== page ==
#015: John Davidson


John Davidson is the founder and CEO of Davidson Learning Company.


John grew up as a professional skateboarder and is now breaking new ground in the E-Sports area. He is also a TEDx and active speaker on esports and youth marketing.


In this episode, John talks about his career journey and how working as a telemarketer and a vacuum salesman paved the way into owning his own successful company.


JOHN'S LINKS:

Davidson Learning Company Website

John's Podcast: The DLC Drop Podcast

John's LinkedIn

John's Instagram

John's Twitter

RECENT PHOTO SHOOT WITH DEVIN PENSE

Transcribed Episode: Ep15 John Davidson


Voiceover:

You're listening to The Groove with Devin Pense.


Devin:

Hey guys, welcome to another episode of The Groove podcast. Before we get started with this episode, I wanted to let you guys know that there's a reason there's been a little bit of a gap in between episodes. I recently lost my father, he contracted COVID in late December of 2020, and sadly passed away. It's been a rough few months, and I've had to take some time off to be with my mother and help her, and at some point, I'll be doing an episode on my journey through this process, so stay tuned for that. Now on today's episode, my guest is John Davidson. John grew up as a professional skateboarder, and is now breaking new ground in the Esports arena.


Devin:

He's the founder and CEO of Davidson Learning Company, which you will hear more about in the show. He's also a TEDx and active speaker on Esports and youth marketing. Currently, John serves as the chairman of the Esports Trade Association, and sits on advisory boards for Stadia Ventures, Dallas influencers in sports and entertainment, and University of North Texas Sport Entertainment Management in BA. His diverse career path from skateboarding, marketing, production and business development, has informed his unique approach and deep understanding of consumer behavior.


Devin:

John has helped startups, established brands and agencies understand how to engage communities in meaningful ways that drive results. Okay, that was all a mouthful. But with all that said, John, welcome to The Groove podcast.


John:

Thank you for having me.


Devin:

Just before we get started, can you talk about what you're doing as far as your new company? And then we'll just go from there?


John:

Absolutely. Yeah. Thank you for the opportunity. So I recently started my own company. Never really thought I would be an entrepreneur. But, opportunities emerge, I guess you could say. So I'm the founder and CEO of DLC, which stands for Davidson Learning Company. And the focus there is to help brands and agencies understand how to effectively engage the Esports ecosystem. And it's just a very complex space. It's a skeptical community. And fortunately throughout my career, GameStop, PRG, the Esports Trade Association, and growing up as a lifelong skateboarder, this has really helped me understand how to reach a group of people that demands more from brands.


Devin:

It is really an interesting community in and of itself. And I know you talk a lot about earning their trust and that kind of thing. But let's back up and start from the beginning. You're a professional skateboarder, is that right?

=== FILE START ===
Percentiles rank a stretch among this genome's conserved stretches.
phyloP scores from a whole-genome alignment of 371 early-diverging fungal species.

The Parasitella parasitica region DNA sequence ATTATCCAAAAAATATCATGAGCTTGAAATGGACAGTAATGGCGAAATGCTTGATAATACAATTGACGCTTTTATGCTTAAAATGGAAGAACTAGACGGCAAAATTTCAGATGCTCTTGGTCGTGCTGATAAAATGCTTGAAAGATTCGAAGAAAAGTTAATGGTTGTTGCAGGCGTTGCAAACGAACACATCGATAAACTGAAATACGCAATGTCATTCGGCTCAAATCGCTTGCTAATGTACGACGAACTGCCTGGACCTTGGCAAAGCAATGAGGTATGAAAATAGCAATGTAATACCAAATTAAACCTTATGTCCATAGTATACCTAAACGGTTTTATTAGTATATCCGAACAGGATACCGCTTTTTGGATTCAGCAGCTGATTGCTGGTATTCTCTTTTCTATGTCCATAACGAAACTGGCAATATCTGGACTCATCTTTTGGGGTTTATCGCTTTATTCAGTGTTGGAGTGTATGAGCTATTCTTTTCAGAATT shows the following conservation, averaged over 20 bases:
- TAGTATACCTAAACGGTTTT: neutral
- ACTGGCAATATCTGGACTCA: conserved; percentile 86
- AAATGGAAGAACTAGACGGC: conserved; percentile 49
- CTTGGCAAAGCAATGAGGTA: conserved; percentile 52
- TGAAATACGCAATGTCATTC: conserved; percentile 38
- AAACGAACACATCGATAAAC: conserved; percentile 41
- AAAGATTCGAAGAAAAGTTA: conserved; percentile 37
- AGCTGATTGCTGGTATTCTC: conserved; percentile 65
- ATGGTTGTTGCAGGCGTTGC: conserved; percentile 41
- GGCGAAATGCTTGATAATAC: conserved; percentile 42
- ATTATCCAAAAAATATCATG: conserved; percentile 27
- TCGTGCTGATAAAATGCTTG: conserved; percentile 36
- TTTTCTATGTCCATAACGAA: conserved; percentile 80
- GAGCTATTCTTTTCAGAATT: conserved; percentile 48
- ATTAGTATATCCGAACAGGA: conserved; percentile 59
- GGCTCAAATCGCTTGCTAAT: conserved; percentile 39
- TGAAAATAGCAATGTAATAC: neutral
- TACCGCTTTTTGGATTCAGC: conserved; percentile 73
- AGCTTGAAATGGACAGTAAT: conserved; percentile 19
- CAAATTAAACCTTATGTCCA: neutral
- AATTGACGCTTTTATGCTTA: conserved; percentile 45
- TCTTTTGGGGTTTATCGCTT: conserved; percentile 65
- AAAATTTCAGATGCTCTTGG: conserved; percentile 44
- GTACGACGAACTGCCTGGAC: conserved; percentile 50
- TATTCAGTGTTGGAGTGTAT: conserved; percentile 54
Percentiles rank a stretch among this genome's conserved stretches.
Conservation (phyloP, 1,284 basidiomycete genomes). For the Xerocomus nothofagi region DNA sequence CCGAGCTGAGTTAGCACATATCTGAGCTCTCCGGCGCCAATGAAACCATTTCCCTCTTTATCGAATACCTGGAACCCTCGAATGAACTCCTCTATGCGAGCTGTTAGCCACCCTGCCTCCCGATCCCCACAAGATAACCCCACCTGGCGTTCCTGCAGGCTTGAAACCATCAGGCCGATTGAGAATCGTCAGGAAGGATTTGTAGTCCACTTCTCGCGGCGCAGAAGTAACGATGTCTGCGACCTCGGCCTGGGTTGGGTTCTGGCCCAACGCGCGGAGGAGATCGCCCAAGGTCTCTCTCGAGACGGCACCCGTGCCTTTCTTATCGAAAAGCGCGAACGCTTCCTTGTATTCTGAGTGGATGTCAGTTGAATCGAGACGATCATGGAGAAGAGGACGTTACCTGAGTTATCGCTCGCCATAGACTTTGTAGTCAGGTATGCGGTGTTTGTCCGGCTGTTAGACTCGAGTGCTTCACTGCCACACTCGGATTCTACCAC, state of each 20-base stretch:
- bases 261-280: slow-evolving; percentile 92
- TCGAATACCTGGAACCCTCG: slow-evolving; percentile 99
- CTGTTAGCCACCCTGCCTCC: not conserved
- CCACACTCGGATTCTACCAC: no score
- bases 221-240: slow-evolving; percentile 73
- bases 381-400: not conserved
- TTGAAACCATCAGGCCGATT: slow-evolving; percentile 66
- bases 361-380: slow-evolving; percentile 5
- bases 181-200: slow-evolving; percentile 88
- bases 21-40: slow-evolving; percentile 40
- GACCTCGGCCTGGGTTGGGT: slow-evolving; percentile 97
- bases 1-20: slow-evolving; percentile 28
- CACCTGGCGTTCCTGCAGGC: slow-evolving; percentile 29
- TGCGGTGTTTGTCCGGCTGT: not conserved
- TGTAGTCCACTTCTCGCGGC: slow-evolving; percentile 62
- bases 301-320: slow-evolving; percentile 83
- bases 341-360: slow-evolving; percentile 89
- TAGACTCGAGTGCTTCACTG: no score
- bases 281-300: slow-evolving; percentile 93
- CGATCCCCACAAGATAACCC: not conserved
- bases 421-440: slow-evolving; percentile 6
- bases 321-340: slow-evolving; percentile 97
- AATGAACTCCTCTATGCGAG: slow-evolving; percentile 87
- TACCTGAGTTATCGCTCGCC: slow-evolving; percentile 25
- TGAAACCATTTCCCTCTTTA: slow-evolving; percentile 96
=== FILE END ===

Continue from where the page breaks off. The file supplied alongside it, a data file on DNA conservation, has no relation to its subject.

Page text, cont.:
John:

That's right. What's funny is, it depends on your definition of pro. So, non skateboarders, they typically see ... if you were paid to skateboard, or you made a living skateboarding you're a professional, which I did, but inside the skateboarding community, there's a very specific definition which your status is determined by your skateboard sponsor, and you are pro when you have your own signature products, meaning a skateboard with your name on it for sale. I had a company that offered me that and I said, "I really don't think I deserve that."


John:

I'd rather be the guy who people are offering it to and you're not taking it than the guy that people are like, "Why does he got a pro board?" But I did skateboard for a living. For a number of years I got sponsored at age 14, and I still skate at least once a week nowadays, and I'm fortunate to still do it at the high level.


Devin:

That's awesome. Talk about that a little bit. At 14, were you going to events and competing at that level and traveling around? What was the level of competition that you were dealing with?


John:

Yeah, so I started at age 11 and my brother was like, "Hey, John's pretty good. We should start filming him." And what's funny back then ... I'm 37 now, this is a while back, nobody where I grew up, was really sponsored. You knew about pros, but there's this whole pipeline of sponsorship from, we call it flow line, which is the lowest level with a Sharp sponsor, all the way up to pro, and nobody knew anybody that was sponsored. It didn't feel attainable because we didn't see anybody else doing it. So the competition started out as local ones and then they ended up going to me driving down to LA for a week. A company saying, "John, jump in the van, let's go to San Diego for a couple weeks to go film."


John:

And my parents being okay with that. So yeah, that's how it started. Ultimately, I ended up on a nationwide tour for six months straight when I was 22 years old. Just vans, hotels, crowds for six months. I didn't even live anywhere. I did a one way trip to Orlando, Florida. We could dig into that a little bit. I was there for about a year.


Devin:

What's that? Let's talk about that.


John:

Yeah.


Devin:

The one way trip to Orlando.


John:

Yeah. So basically to back up a little bit before that, when I graduated from high school, it really hit me like, "Oh my gosh, I'm going to have to get a job." Is skateboarding just going to be a hobby and I just do it for fun? It was such a mind bending thought at the time. And the skate shop that I skied for was called Onshore Board Shop in Visalia and Fresno, California. Two locations and they got a flyer in the mail. This was ... what, 2002? Yeah, so this is right before social media really kicked off and stuff and, they got a flyer in the mail from a skateboard company in Orlando that said, "Send in your sponsor me video. And the person who wins the contest." If everybody sent them in.